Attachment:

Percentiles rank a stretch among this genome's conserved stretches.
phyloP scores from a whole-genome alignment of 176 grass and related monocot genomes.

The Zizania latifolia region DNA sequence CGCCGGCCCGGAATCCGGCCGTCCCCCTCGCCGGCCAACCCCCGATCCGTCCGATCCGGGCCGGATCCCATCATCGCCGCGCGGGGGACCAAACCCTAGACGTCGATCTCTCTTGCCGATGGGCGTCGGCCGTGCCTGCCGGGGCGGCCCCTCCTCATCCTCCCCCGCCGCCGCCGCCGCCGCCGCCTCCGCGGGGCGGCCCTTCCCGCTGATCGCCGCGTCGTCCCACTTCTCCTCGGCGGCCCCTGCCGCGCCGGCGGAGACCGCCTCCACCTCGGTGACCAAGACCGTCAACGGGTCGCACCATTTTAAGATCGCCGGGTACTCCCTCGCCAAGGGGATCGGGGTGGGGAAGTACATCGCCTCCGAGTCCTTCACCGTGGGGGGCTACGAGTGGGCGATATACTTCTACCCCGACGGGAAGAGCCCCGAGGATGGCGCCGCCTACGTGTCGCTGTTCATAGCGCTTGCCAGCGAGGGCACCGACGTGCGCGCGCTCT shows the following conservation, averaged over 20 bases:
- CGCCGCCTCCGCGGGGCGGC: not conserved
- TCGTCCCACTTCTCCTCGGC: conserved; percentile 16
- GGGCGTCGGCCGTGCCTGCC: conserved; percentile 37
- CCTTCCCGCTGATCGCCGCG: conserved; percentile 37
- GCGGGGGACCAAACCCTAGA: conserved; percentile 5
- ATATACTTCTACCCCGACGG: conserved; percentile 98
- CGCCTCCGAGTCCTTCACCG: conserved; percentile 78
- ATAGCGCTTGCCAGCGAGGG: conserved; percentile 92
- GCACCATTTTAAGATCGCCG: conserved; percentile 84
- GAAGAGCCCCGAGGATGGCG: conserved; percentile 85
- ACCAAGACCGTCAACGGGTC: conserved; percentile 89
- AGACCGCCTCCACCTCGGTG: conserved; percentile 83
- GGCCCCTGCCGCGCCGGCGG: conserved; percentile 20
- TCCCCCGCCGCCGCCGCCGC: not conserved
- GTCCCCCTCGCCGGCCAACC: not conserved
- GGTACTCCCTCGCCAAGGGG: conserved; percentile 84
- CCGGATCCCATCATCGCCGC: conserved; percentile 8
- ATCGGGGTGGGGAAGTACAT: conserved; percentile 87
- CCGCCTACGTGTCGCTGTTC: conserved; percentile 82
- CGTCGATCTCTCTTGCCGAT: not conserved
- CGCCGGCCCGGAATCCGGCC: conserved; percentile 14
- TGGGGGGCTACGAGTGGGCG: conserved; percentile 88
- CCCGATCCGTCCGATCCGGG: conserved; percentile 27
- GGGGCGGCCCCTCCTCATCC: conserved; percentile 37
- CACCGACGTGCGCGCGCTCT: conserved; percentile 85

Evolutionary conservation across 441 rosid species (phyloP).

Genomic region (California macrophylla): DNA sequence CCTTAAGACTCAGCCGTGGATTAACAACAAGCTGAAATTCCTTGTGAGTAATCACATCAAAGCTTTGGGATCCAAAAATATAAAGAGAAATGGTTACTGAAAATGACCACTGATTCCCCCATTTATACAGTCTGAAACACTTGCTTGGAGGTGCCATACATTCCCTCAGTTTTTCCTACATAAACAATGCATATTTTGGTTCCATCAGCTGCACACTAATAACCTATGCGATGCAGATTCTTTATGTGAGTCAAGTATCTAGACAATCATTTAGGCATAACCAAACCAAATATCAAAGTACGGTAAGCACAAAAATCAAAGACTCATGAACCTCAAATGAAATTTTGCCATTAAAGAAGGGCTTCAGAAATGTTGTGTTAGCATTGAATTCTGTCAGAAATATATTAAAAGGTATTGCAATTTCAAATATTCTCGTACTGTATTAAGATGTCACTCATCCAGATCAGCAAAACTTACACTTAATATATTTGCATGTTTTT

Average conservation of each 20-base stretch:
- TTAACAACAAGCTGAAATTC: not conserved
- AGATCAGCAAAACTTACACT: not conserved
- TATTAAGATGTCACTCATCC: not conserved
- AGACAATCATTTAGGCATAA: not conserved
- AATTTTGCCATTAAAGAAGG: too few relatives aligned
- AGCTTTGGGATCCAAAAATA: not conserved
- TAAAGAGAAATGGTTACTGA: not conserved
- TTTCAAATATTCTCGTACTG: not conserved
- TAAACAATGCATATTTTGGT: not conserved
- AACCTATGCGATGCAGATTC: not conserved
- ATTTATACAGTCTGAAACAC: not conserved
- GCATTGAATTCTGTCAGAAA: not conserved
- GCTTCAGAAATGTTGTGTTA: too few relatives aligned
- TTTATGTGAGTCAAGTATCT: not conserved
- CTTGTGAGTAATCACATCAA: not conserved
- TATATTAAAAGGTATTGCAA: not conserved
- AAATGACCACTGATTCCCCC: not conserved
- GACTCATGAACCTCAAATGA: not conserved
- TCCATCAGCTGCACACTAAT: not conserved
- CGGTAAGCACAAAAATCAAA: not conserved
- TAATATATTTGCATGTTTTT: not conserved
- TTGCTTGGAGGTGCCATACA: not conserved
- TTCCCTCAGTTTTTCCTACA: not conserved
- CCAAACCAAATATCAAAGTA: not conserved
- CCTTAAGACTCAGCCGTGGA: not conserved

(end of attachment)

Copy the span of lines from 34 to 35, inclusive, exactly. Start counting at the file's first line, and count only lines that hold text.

- TATTAAGATGTCACTCATCC: not conserved
- AGACAATCATTTAGGCATAA: not conserved